The conjunctiva (or external surface of the eye) and the upper gastrointestinal tract are frequently exposed to a number of microorganisms every day. The conjunctiva can be exposed to harmful bacteria through hand to eye contact or colonisation of nearby nasal or sinus mucosal tissues. The eyes and mouth have defence mechanisms against bacteria. Contained within tears and saliva are 4 proteins known as lysozyme, lactoferrin, secretory IgA and lipocalin (Zhou, et al. 2012)(Schulz et al. 2013). All of which have direct or indirect antibacterial properties. But the question remains; how effective are these defence mechanisms?
A very simple and effective principle in testing the efficacy of an antibacterial agent is analysing the maximum bactericidal dilution (MBD). In essence, bacteria are grown in various dilutions of the antibacterial agent. The largest dilution (or lowest agent concentration) at which bactericidal activity is displayed is the MBD. The reciprocal of MBD is known as the bactericidal titre (BT). It is possible that the antibacterial efficacy of tears and saliva will vary between individuals.
To determine the maximum bacteriolytic dilutions and bactericidal titre of tears and saliva from a number of students in order to: evaluate the antibacterial effectiveness and protective ability of these fluids and examine any variation in their efficacy between students.
Graph 1 (Tear BT): 6 students obtained a BT of 1000, 4 students obtained a BT of 10 and 70 students obtained a BT of 100. Unfortunately tears did not show any antibacterial activity against Branhamella. However, this could be due to the differences in cell wall morphology between gram negative and gram positive bacteria.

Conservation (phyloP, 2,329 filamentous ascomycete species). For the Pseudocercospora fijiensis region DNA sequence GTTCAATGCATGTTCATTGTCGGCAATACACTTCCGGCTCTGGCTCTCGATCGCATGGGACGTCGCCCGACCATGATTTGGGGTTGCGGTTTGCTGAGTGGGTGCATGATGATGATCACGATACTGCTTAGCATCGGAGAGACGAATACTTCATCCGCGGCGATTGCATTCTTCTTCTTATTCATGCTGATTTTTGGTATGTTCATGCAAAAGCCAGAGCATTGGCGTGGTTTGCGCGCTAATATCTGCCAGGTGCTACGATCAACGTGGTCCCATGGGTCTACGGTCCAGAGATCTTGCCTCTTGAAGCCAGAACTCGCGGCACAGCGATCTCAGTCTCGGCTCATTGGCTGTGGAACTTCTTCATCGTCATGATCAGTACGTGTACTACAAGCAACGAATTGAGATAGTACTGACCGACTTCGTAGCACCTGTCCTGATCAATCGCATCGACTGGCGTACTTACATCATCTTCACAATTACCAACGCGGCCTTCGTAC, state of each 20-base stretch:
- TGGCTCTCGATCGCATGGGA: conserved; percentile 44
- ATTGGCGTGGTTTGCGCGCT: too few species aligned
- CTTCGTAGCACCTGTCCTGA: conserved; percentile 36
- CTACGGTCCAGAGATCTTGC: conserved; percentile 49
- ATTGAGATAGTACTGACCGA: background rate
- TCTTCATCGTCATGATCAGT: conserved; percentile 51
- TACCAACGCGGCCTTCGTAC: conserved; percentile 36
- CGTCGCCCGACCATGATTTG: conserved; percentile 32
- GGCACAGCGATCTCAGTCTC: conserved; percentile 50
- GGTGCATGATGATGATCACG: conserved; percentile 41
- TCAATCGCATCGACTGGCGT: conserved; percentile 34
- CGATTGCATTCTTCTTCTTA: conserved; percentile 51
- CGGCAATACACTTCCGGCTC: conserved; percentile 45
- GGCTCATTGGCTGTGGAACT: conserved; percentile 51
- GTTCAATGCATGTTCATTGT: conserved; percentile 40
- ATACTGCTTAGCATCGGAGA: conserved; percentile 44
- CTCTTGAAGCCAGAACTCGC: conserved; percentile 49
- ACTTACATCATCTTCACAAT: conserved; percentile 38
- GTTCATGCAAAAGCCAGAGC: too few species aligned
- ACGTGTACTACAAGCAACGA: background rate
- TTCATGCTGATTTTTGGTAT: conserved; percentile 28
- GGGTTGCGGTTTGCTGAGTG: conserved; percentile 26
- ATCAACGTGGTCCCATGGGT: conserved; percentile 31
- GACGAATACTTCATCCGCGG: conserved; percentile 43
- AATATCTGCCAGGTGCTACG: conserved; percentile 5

Graph 2 (Saliva BT): 1 student obtained a BT of 10000, 5 students obtained a BT of 10 and 3 students obtained a BT of 100. The saliva of 2 students also showed a BT of 10000 against Branhamella.
The aim of this experiment was to determine the maximum bacteriolytic dilution and bactericidal titre of tears and saliva taken from a large number of students in order to evaluate the antibacterial effectiveness of both tears and saliva and observe any variation in their efficacy between students. An analysis of MDP’s was used to generate histograms of BT’s in order to satisfy this aim.
The tears of some students (BT = 1000) were up to 100 times more effective than other students (BT = 10). The saliva of one student (BT = 10000) was up to 1000 times more effective than other students (BT = 10). Since the magnitude BT’s varied immensely, it is possible that certain students have a greater capacity to defend against bacterial infections than others. The frequency of tear BT’s however showed little distribution, as 87.5% of students obtained a BT of 10 (Table 1). When the distribution of BT frequencies in Graph 1 and Graph 2 are compared, it is unclear whether tears or saliva has stronger antibacterial activity.
Student’s tears showed consistent antibacterial activity against the gram-positive Micrococcus but not the gram-negative Branhamella. A possible explanation could be seen in the bacterial call walls. Unlike gram-positive bacteria, the peptidoglycan layer in gram negative bacteria lies between an outer an inner membrane. The outer membrane made up of lipopolysaccharides and phospholipids that protect the inner peptidoglycan layer from interacting with enzymes in the extracellular environment such as lysozyme, lactoferrin, secretory IgA and lipocalin (Junqueira, 1998).
Saliva bactericidal activity was demonstrated against gram-negative Branhamella. However, since only 2 out of ten students using saliva obtained this result, it is more likely that some form of experimental error has occurred which has corrupted the result (perhaps contamination of the saliva sample during lunch). It is clear that both tears and saliva have antibacterial activity against